I failed at being a wedding planner.
No one wants a planner who gets so undone by the neurotic mother-of-the-bride that she throws up in the parking lot right beside the guest sidewalk.
Really, nothing says, “welcome to my wedding” quite like that.
I failed at being a kitchen gadget saleswoman.
No one wants to see the tip of a thumb sliced off into the veggie pizza at the exact moment I was promising how safe this gadget is.
I failed at being a cafeteria lady at a private school.
My assistant decided her arms were so dry she needed to coat herself with our spray butter. When we took the trash out later that day, we both got attacked by bees and forgot about the pizza in the oven.
Kids don’t take kindly to burnt pizza.
I failed at being a receptionist.
It’s never a good idea to just succumb to those sleepy afternoon feelings and lay your head down on the desk.
Bosses don’t like workers who snore—even if they are pregnant.
Yes, I failed at a lot during those years where I was trying to figure out what to do with my life. At the time each of these things felt like the worst that could have happened. Now, I think they were the best worst things.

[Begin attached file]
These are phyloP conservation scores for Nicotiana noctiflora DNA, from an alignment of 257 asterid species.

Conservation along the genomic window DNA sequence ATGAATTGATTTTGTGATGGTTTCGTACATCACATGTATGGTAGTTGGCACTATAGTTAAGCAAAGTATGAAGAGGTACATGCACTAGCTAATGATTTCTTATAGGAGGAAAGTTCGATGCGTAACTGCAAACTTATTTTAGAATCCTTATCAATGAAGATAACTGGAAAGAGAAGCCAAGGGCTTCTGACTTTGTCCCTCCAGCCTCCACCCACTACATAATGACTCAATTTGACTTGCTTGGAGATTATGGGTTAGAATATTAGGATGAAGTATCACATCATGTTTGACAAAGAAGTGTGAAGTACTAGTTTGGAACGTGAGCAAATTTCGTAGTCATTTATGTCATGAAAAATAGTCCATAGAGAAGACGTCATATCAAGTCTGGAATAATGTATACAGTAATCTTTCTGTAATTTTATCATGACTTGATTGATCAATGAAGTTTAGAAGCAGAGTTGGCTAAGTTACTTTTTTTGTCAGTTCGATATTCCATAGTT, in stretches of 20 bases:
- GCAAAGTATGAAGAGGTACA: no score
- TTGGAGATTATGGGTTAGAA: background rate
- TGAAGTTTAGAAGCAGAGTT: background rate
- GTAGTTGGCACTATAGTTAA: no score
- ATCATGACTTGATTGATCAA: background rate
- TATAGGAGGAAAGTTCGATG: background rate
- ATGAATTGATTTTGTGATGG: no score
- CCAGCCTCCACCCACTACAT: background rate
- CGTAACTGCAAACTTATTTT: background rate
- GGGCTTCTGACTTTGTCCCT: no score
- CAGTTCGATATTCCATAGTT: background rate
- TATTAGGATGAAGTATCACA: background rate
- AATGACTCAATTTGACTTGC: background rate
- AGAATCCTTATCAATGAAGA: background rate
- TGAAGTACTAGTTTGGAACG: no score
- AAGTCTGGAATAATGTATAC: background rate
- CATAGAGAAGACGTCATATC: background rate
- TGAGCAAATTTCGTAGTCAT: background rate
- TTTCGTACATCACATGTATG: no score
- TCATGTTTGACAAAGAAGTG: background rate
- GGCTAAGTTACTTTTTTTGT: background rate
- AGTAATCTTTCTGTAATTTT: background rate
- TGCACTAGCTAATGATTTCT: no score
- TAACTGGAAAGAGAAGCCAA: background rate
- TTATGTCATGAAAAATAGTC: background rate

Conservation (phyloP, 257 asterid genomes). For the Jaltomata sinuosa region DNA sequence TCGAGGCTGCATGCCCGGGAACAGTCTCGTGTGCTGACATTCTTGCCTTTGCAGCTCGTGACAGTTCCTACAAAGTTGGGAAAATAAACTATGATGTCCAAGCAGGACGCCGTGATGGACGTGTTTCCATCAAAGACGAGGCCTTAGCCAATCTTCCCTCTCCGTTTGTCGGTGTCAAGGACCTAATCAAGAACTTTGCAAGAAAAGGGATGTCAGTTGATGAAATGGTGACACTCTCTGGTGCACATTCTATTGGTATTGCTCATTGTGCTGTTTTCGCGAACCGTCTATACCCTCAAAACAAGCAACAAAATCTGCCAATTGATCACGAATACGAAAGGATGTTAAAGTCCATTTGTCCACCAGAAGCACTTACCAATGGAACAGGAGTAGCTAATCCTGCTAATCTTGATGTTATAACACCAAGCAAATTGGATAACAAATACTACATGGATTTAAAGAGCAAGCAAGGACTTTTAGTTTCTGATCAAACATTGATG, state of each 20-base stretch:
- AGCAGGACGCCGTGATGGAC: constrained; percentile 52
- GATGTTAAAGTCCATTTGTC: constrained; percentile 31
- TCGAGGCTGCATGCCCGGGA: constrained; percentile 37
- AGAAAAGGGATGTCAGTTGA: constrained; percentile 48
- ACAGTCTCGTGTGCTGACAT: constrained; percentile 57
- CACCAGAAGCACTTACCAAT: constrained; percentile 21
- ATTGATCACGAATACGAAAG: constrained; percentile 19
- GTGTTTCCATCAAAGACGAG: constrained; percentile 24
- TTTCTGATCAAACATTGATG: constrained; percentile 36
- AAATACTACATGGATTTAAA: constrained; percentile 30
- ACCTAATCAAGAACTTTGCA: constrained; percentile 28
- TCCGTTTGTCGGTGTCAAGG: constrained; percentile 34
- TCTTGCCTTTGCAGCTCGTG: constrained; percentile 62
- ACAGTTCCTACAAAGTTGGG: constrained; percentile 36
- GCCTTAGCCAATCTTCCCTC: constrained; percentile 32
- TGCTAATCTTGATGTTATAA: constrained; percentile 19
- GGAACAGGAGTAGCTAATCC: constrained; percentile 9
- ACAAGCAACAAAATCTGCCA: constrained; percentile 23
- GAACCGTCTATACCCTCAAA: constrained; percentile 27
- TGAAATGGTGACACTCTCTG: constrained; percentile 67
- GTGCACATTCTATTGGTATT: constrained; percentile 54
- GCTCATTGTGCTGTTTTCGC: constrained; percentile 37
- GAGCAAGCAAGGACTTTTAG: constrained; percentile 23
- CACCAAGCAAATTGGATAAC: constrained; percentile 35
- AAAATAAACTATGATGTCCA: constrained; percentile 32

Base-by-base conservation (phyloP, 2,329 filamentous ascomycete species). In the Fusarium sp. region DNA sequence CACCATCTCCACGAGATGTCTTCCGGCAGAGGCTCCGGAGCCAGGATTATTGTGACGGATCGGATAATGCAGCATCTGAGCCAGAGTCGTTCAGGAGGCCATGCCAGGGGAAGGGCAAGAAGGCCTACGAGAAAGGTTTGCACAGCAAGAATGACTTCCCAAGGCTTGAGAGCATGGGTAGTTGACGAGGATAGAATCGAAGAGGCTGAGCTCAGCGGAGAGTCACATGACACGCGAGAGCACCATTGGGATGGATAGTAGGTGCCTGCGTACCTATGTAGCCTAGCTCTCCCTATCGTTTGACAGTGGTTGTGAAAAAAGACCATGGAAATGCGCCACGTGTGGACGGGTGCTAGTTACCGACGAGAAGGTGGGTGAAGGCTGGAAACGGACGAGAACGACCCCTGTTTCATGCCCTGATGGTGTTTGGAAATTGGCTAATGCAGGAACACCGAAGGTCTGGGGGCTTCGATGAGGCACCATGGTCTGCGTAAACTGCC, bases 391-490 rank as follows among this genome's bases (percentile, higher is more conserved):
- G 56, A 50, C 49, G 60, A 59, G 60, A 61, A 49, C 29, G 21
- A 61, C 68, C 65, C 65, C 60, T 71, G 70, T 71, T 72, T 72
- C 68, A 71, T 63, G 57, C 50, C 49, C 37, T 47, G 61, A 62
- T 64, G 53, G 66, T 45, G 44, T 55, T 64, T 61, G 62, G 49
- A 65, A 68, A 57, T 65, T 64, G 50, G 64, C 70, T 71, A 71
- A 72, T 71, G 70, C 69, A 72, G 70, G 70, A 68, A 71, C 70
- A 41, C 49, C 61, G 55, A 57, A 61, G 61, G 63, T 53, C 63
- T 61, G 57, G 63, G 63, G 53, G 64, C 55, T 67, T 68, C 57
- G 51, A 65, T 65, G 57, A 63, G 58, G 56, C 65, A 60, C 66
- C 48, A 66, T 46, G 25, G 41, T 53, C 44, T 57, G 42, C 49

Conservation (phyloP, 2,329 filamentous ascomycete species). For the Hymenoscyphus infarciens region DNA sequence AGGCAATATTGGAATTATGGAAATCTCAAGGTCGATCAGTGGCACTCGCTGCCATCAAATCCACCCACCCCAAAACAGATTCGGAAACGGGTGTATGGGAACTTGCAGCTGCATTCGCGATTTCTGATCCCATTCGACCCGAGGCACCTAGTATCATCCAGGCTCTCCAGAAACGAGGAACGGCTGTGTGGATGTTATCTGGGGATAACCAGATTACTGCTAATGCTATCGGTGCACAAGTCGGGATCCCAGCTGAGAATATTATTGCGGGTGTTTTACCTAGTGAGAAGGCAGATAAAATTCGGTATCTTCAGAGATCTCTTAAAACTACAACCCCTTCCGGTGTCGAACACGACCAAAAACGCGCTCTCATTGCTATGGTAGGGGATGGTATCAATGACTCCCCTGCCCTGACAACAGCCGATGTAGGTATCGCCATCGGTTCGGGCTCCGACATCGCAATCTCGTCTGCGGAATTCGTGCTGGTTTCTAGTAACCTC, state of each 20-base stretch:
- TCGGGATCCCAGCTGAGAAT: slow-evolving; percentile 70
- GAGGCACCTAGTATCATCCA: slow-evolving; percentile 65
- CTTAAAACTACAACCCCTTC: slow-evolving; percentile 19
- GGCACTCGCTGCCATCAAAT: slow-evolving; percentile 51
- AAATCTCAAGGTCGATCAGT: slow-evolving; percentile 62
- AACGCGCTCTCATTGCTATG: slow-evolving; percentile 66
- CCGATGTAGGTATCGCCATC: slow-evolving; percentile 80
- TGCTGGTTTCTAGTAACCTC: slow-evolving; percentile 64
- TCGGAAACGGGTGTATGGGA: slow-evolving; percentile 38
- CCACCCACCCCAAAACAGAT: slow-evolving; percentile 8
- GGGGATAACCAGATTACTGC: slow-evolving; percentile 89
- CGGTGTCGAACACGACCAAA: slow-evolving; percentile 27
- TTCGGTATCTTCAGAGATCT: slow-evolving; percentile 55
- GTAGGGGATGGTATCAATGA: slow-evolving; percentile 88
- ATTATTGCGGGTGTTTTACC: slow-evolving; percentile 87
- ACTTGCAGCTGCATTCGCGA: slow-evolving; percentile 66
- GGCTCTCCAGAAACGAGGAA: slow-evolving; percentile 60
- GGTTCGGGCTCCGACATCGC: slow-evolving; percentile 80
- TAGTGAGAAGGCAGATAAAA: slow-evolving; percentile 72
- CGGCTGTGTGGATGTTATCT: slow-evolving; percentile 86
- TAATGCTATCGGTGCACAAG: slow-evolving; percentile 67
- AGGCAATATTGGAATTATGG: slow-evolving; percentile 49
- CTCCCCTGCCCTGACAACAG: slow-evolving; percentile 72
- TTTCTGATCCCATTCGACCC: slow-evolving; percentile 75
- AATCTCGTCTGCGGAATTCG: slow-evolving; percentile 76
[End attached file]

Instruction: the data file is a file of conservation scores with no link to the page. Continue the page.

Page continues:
Had these things been successful, I would have never discovered the joy of being in the ministry I’m in now.
I see this same theme woven throughout many stories in the Bible.
In Matthew 8:23-24 we find Jesus getting into a boat with His disciples. “Without warning, a furious storm came up on the lake, so that the waves swept over the boat.” Worst thing.
But in verse 26 Jesus got up and rebuked the winds and waves and things turned completely calm. The disciples were amazed. Best worst thing.
In Acts 5:12 we find the apostles being arrested and thrown in jail. Worst thing.
But in Acts 5:13 we find an angel of the Lord opening the doors of the jail and bringing them out. Later we find them with so much confidence they boldly proclaim, “We must obey God rather than men!” (v. 29) Best worst thing.
I don’t understand why we have to go through cruddy stuff. And I certainly know there are many worse things to go through then what I’ve mentioned here.
We live in a broken world full of broken people. But isn’t it comforting to know God is never broken? He isn’t ever caught off guard, taken by surprise, or shocked by what happens next.
He can take our worst and add His best. We just have to make the choice to stay with Him and keep following Him through it all.
Even neurotic mothers-of-the-bride who make wedding planners’ stomachs work in reverse-can become best worst things.
After all, she gave me some great examples to pull from nearly 20 years later while writing Unglued. Oh I kid. Kind-of.
For more on making wise choices in the midst of raw emotions check out Lysa’s latest book Unglued available August 2012.Leave a Comment